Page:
Last Week’s Reading: May 28 -June 3

Birdie, by Tracey Lindberg: As usual, I am late to the CanLit party, but let me be the umpteenth person to tell you that Birdie is very, very good. Birdie, a Cree woman, has traveled to British Columbia from her home (that’s simplifying things, I admit) in Alberta, working in a bakery and hoping, maybe, to meet Pat John, an actor from The Beachcombers (had to look that one up). Birdie goes into a dream state in which she processes her memories of abuse; soon, her Aunt Val and cousin Skinny Freda arrive to watch over her. The novel is unabashedly non-linear, and Ms. Lindberg weaves Cree language and stories through the narrative, making this one of the more unusual, affecting reading experiences I’ve had lately. For a better review from a Canadian perspective, check out Laura’s post. Highly recommended.

Sycamore, by Kathy Fagan: I admire Kathy Fagan’s poetry so much, and Sycamore is no exception. In it, Ms. Fagan considers the sycamore tree as a physical object and as a metaphor (for growth, for change, among other things) in poems about the end of a long marriage. Sycamore is the kind of book that I’ll return to again and again, though its complexities and delights make it difficult to express how much I enjoyed it in this brief overview. For a better sense of the collection, please have a look at The Cloudy House Q & A with Kathy Fagan.

Mr. Rochester, by Sarah Shoemaker: Jean Rhys’s Wide Sargasso Sea will always be the Jane Eyre-inspired novel against which all others are measured, though  Mr. Rochester is a fine addition to the category. If it didn’t, to my ear, quite capture the voice of the elusive and angry Rochester, it nonetheless is a noble effort, and Ms. Shoemaker plausibly fills in the gaps of his history. Subtly, the author shows us that Rochester is not so self-aware as Jane; nor is he particularly invested in righting the many wrongs he encounters in his travels. Recommended for Brontë fans looking for more of the gloomy Mr. R.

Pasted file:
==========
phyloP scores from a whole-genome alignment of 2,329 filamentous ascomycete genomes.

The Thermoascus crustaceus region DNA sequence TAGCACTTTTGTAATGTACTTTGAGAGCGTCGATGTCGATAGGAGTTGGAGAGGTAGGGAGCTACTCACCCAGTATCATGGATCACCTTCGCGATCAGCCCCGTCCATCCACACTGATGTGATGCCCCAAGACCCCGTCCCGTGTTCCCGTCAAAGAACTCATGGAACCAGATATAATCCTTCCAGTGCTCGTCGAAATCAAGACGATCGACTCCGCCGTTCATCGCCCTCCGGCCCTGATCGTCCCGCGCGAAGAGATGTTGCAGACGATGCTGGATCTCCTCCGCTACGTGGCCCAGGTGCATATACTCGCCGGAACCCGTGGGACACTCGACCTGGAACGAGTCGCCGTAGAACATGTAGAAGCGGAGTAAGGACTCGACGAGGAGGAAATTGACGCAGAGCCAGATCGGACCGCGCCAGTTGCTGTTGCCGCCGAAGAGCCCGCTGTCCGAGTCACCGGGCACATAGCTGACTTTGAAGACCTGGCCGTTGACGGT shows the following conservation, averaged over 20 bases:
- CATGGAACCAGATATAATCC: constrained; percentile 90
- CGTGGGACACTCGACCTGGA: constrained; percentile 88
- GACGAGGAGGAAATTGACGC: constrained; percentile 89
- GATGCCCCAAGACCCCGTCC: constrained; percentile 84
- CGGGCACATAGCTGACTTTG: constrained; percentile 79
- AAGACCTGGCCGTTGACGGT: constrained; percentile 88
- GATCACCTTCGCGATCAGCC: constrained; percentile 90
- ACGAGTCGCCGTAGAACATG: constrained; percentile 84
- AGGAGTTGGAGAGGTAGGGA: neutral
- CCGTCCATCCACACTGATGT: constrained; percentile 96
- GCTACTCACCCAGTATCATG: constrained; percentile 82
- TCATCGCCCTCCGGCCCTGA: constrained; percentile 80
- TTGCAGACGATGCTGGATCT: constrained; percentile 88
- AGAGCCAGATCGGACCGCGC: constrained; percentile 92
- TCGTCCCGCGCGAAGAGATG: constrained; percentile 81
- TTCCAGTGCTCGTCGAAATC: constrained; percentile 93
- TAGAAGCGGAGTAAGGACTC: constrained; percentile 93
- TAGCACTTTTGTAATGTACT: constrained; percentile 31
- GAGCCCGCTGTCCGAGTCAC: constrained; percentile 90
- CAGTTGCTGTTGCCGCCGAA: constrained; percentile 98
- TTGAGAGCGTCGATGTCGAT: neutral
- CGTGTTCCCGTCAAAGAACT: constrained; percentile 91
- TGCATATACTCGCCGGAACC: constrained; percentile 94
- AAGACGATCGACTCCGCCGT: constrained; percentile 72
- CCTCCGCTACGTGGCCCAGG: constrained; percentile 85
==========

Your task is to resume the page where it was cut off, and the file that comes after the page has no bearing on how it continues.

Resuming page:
Lena, by Cassie Pruyn: This is a beautiful debut collection about the sweet-bitter nature of first love–longer review to come (sooner rather than later, I hope).

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“lavishing honey light at her auburn feet”: George Elliott Clarke’s “Discourse on Pure Virtue”

discourse-on-pure-virtue

I live in Massachusetts. Usually, the autumn is  annoyingly brief here, bookended by humid heat and frigid cold on either end, but this year it’s truly ridiculous: the temperature is supposed to hit 84 today.

Which is a roundabout way of explaining why I found this week’s poem, with its heady and yet unoppressive warmth, so appealing.

Naomi at Consumed by Ink has more than once recommended to me the poetry of George Elliott Clarke, who is currently serving as Canadian Parliamentary Poet Laureate, and while I despair at finding one of his collection at a bookstore near me (the poetry section at the bookstore closest to my house is anemic when it comes to Americans, let alone anyone else), I did find a few of his poems online.

This week I’m reading “Discourse on Pure Virtue.” It’s a response, in a way, to Marlowe’s “The Passionate Shepherd to His Love”; in Mr. Clarke’s poem, “All these pleasures will we prove” immediately recalls the famous “Come live with me and be my love / and we will all the pleasures prove” of Marlowe’s. However,  this is not a direct reply, as is Ralegh’s “The Nymph’s Reply to the Shepherd” (you can read both of these poems here); instead, it’s more of a response, or a riff.

Marlowe’s poem is a seduction, wherein the speaker tries to woo the nymph with promises of pastoral pleasures. In “Discourse on Pure Virtue,” it is the speaker who is seduced by the beauty of “The brown girl, golden, sable-eyed.” Just look at all the words used to describe her and her features: exuberant, august, individualized, warm, light-dark. She’s “flowering yellow hibiscus”; her smile shows her “warm, sun-dyed, terracotta lips”; her sari is “lushly brocaded gold silk.”

I love the way the poem luxuriates in these radiant details; it’s a summoning of “virtue” completely antithetical to the way I think of the word visually (Pilgrim portraits, conduct books, grim New England winters). Similarly, “discourse” in the title suggests a certain Enlightenment-era orderly recitation of facts in service to an argument. Instead the poet gives us boundless joy.

What do you think of the poem? And what other poems are you reading this week?